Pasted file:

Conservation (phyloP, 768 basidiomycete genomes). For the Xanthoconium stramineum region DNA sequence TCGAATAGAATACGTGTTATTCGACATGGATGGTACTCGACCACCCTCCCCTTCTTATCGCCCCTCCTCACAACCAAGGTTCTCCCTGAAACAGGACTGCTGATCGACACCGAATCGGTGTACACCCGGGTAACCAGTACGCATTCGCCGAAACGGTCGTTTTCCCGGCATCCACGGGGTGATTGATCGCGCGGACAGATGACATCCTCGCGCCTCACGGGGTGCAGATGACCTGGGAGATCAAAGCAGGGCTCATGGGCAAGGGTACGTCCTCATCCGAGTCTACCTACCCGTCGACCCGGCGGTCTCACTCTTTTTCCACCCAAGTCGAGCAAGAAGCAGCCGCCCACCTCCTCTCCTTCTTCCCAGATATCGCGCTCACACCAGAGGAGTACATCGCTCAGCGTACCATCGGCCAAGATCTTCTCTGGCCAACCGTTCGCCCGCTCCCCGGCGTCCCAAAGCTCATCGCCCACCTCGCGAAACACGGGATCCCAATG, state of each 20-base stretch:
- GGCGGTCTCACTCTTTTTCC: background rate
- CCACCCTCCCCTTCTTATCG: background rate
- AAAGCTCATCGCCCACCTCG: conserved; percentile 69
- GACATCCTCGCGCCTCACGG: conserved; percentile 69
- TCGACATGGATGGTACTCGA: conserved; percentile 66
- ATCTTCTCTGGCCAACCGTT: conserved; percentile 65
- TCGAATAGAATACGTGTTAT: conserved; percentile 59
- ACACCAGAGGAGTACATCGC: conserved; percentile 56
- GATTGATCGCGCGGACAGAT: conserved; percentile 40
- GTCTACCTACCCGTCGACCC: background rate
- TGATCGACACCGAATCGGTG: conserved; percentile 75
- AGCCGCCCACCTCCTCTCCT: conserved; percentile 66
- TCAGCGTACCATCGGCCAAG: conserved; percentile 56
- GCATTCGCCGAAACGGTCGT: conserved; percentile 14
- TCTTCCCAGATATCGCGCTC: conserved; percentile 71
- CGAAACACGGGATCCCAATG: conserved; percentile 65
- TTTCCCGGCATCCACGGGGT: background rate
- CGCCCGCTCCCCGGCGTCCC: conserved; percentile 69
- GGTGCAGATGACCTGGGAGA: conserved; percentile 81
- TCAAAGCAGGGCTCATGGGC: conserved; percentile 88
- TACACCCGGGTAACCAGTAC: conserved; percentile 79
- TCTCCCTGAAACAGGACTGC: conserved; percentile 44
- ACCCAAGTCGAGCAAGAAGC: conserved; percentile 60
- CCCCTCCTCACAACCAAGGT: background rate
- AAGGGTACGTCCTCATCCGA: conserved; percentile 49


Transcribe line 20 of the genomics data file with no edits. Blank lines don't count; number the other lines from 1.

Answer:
- GGTGCAGATGACCTGGGAGA: conserved; percentile 81